If this ending were to happen in The Lion King, it would not be suitable for children and it may even put some children into shock. It was a great idea that Disney decided to change the aspects of the story line that may influence child behavior, such as changing the horrible ending to a happy one, making Simba not contemplate suicide like Hamlet, and presenting the famous “Hakuna Matata” song, meaning “no worries.” When Simba ran away, he found a worry-free and happy life. This was changed from the original Hamlet plot to help children realize that problems can get better if they stop overthinking and worrying about them. The Hamlet version of this, if shown to little kids, would make them overthink their problems in life to the point of envisioning suicide or seeking vile revenge, just like Hamlet did. Disney did a perfect job at adjusting the story of Hamlet to the appropriate audience for The Lion King.
There were few minor flaws that Disney made in the remaking of Hamlet in The Lion King. In The Lion King, movie producers left out characters like Laertes and Polonius from Hamlet, and they weren’t very clear with the characterizations and placing of Horatio, Rosencrantz, and Guildenstern from Hamlet in The Lion King. Rosencrantz and Guildenstern could’ve been correlated to Simba’s friends Timon and Pumbaa, except for the fact that Simba’s friends didn’t betray him and spy on him for his uncle. Timon and Pumbaa could also be related to Horatio, but they weren’t Simba’s early childhood friends. The Lion King could’ve improved the movie by having Simba have a childhood friend to provide relief to the audience from the main focus of the story, and also by having Simba have two friends that spy on him for Scar to spice up the plot and conflict a bit more. Having characters similar to Laertes and Polonius in The Lion King would also spice up the plot and conflict more as well, because those additional characters would make it harder for Simba to reach his goal; in the end it would be worth it and show the audience that no matter how hard something is, they can get through it.
The only two obstacles that Simba had to go through were the weak hyenas and his uncle, Scar. Adding more antagonists to the story line would make the plot a little more interesting like Hamlet, considering he went through several obstacles to pursue revenge on his uncle. One other mistake that Disney made on The Lion King was that Simba didn’t mourn over the death of his father for a very long time, like Hamlet did. In the Hamlet, the death of his father affected Hamlet’s mind for the whole stretch of the play. Because of this, readers could tell that Hamlet loved and honored his father very much. Simba, however, forgot about this father and duties as king for many years when he ran away. Disney could’ve showed a better sense of companionship and love for family if they made Simba mourn a little longer over the death of his father.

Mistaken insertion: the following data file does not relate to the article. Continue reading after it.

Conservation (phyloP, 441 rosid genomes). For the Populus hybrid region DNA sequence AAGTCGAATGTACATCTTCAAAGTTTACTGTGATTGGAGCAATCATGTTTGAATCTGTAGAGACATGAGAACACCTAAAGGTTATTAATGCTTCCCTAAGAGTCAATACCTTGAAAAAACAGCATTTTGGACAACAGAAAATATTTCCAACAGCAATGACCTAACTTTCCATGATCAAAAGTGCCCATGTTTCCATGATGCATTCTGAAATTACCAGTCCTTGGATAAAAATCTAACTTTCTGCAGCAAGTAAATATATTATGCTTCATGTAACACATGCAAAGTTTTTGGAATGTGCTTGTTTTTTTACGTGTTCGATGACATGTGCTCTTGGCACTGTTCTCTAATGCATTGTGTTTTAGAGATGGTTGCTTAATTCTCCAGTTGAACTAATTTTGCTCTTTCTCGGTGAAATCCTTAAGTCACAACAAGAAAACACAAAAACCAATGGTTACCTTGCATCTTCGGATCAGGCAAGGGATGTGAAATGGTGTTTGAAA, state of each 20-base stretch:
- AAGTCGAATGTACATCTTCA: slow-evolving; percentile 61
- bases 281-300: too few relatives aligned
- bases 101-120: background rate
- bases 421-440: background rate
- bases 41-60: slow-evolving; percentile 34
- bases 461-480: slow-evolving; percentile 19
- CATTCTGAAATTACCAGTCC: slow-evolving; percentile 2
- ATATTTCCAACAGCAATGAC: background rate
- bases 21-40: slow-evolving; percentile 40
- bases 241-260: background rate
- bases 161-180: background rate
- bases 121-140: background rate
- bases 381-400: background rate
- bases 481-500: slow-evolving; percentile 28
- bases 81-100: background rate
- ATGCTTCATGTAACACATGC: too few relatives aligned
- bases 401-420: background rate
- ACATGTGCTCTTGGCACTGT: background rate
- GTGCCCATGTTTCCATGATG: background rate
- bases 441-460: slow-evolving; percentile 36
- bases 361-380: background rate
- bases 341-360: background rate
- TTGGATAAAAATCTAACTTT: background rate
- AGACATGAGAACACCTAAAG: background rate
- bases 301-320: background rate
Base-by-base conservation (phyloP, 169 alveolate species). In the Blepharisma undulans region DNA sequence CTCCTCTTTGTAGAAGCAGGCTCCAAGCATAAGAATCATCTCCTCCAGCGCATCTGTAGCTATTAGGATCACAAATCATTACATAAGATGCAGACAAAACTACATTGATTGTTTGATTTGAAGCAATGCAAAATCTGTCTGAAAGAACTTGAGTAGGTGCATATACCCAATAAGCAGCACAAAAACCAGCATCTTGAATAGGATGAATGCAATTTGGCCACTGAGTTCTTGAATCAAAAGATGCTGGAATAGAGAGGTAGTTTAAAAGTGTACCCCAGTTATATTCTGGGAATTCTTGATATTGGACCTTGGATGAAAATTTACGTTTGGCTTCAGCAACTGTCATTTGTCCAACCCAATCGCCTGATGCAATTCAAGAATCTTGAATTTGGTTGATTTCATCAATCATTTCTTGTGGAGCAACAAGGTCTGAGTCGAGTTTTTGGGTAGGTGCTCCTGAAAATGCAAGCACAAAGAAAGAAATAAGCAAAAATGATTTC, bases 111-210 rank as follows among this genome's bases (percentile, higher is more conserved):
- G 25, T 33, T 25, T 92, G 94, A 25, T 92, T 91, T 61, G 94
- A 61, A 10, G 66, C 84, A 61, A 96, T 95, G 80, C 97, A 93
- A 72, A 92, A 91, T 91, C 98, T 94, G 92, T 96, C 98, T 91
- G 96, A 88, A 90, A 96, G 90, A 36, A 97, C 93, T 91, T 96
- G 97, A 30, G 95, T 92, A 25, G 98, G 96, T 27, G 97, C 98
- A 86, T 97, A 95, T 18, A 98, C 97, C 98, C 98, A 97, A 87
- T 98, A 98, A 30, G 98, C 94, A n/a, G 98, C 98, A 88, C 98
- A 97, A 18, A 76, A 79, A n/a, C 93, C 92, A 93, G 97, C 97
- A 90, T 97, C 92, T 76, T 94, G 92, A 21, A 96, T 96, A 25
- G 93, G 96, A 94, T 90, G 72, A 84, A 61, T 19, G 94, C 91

Disney’s movie, The Lion King, embodied the Shakespearian work of Hamlet in a way that it brought the story of Hamlet back to life, with modern day morals and important life lessons. Even though Hamlet was very evil with its dark schemes and dialogue, it taught the lesson that seeking revenge on someone will get that person nowhere; they must step up and be the better person. Simba stated clearly in the fight against his uncle that he wasn’t gonna kill his uncle because he wasn’t like him. In the end, fate ended up killing his uncle anyway and it wasn’t Simba’s fault, so the story of The Lion King didn’t end in a tragic way. Disney did a wonderful job at modernizing the enduring and classical themes and plot of Hamlet by making The Lion King a family-friendly movie. Throughout the plot, settings, characters and lessons, Disney proved to be very successful in rewriting the tale of Hamlet in the most optimistic and hopeful way possible, with very few flaws.
Courtney from Study Moose